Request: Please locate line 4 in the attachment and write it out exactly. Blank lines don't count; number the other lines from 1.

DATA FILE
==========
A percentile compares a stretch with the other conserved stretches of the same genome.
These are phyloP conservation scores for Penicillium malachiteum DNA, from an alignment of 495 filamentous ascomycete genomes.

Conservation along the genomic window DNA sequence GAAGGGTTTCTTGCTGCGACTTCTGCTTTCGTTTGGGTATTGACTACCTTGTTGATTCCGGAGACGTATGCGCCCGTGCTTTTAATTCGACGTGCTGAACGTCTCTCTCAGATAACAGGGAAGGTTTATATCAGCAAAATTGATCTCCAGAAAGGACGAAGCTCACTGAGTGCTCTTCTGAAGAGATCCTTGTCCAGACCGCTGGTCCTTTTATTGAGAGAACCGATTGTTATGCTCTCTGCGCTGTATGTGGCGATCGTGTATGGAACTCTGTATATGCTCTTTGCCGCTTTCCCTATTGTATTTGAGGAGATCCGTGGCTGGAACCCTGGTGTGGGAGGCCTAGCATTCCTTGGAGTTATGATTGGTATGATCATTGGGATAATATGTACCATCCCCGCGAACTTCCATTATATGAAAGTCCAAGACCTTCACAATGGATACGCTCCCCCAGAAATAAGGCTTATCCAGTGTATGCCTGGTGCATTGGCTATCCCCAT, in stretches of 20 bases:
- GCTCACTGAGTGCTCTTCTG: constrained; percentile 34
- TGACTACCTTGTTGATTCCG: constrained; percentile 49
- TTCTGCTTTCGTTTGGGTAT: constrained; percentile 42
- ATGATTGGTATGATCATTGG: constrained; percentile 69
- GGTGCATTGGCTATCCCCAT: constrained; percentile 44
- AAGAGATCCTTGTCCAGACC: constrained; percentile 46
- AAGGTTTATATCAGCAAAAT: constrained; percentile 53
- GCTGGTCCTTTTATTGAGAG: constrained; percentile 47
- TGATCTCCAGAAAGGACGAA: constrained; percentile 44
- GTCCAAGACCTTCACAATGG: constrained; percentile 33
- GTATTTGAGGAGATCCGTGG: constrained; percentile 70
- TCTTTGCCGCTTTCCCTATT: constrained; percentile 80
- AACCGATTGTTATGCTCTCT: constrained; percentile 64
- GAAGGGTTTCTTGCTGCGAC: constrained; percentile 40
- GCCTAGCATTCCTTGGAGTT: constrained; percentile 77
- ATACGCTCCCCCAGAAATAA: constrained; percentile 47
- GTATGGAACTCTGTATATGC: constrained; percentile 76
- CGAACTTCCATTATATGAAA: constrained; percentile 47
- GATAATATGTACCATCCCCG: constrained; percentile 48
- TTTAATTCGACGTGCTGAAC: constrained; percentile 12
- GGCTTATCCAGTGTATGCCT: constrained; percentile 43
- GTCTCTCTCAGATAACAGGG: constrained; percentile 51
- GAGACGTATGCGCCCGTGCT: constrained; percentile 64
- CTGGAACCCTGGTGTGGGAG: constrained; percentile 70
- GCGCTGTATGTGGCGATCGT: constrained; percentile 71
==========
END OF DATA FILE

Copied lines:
- GCTCACTGAGTGCTCTTCTG: constrained; percentile 34